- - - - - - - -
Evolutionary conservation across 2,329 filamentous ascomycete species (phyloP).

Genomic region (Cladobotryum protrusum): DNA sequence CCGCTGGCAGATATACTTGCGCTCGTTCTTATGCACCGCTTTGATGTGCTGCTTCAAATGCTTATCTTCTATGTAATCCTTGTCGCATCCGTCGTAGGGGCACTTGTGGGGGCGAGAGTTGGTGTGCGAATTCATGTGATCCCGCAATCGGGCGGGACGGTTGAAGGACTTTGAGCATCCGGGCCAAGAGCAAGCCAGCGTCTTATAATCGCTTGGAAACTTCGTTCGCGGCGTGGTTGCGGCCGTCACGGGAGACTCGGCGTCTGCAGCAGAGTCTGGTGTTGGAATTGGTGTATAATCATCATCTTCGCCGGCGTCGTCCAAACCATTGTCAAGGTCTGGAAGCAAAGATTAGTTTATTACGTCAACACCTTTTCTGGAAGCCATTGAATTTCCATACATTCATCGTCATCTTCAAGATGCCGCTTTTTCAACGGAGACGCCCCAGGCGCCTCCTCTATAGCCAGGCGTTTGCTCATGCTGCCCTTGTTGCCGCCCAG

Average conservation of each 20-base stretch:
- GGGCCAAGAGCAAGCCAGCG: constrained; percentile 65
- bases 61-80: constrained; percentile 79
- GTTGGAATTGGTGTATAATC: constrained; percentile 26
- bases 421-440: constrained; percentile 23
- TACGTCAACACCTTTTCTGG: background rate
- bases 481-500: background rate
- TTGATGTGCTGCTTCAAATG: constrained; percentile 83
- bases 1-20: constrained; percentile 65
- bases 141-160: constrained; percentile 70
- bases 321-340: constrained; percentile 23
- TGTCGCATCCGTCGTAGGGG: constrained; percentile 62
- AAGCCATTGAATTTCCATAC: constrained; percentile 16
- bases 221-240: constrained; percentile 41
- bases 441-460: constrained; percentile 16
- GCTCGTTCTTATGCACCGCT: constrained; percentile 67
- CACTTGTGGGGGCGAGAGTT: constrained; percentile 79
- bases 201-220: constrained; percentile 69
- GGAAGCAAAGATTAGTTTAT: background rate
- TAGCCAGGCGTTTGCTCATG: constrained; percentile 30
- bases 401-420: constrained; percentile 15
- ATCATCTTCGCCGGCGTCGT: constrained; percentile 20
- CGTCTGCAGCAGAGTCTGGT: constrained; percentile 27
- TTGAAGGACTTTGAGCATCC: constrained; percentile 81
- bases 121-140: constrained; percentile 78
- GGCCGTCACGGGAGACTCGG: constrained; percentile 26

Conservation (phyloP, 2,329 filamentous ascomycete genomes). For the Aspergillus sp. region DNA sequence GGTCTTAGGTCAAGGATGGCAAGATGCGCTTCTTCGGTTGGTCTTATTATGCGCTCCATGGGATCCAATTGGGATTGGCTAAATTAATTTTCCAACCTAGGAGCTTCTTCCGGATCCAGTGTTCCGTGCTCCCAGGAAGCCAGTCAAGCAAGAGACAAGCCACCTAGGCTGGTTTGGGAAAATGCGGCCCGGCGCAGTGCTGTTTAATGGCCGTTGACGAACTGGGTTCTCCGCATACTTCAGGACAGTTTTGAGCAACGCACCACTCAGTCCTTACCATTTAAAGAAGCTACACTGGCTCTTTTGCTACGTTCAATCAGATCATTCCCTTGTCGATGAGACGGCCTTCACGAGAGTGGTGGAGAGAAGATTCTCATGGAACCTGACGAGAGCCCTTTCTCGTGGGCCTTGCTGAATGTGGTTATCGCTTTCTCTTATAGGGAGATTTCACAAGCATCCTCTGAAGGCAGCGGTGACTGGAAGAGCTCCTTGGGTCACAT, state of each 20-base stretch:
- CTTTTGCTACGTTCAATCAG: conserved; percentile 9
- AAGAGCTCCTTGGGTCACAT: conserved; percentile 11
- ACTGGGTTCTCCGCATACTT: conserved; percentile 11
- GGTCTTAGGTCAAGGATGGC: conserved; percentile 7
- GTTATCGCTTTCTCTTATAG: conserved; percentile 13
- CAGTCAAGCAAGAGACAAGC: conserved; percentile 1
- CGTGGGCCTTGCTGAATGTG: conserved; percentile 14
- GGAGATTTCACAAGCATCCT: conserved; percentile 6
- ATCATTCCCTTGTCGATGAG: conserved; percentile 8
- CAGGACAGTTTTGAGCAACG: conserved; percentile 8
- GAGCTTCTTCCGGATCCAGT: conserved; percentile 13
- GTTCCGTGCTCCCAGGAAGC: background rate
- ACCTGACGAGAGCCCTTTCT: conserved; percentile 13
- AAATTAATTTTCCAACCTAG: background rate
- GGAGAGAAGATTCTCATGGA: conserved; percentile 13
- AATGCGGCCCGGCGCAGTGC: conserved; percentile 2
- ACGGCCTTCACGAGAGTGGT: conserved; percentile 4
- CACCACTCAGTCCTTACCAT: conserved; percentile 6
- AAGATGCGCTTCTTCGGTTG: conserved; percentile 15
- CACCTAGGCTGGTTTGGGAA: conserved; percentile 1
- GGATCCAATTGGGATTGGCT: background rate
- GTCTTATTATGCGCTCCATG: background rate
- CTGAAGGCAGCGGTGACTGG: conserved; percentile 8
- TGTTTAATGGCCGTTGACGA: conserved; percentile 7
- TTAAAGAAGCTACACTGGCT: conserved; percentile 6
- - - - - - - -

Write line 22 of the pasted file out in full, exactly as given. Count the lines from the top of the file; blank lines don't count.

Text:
- TAGCCAGGCGTTTGCTCATG: constrained; percentile 30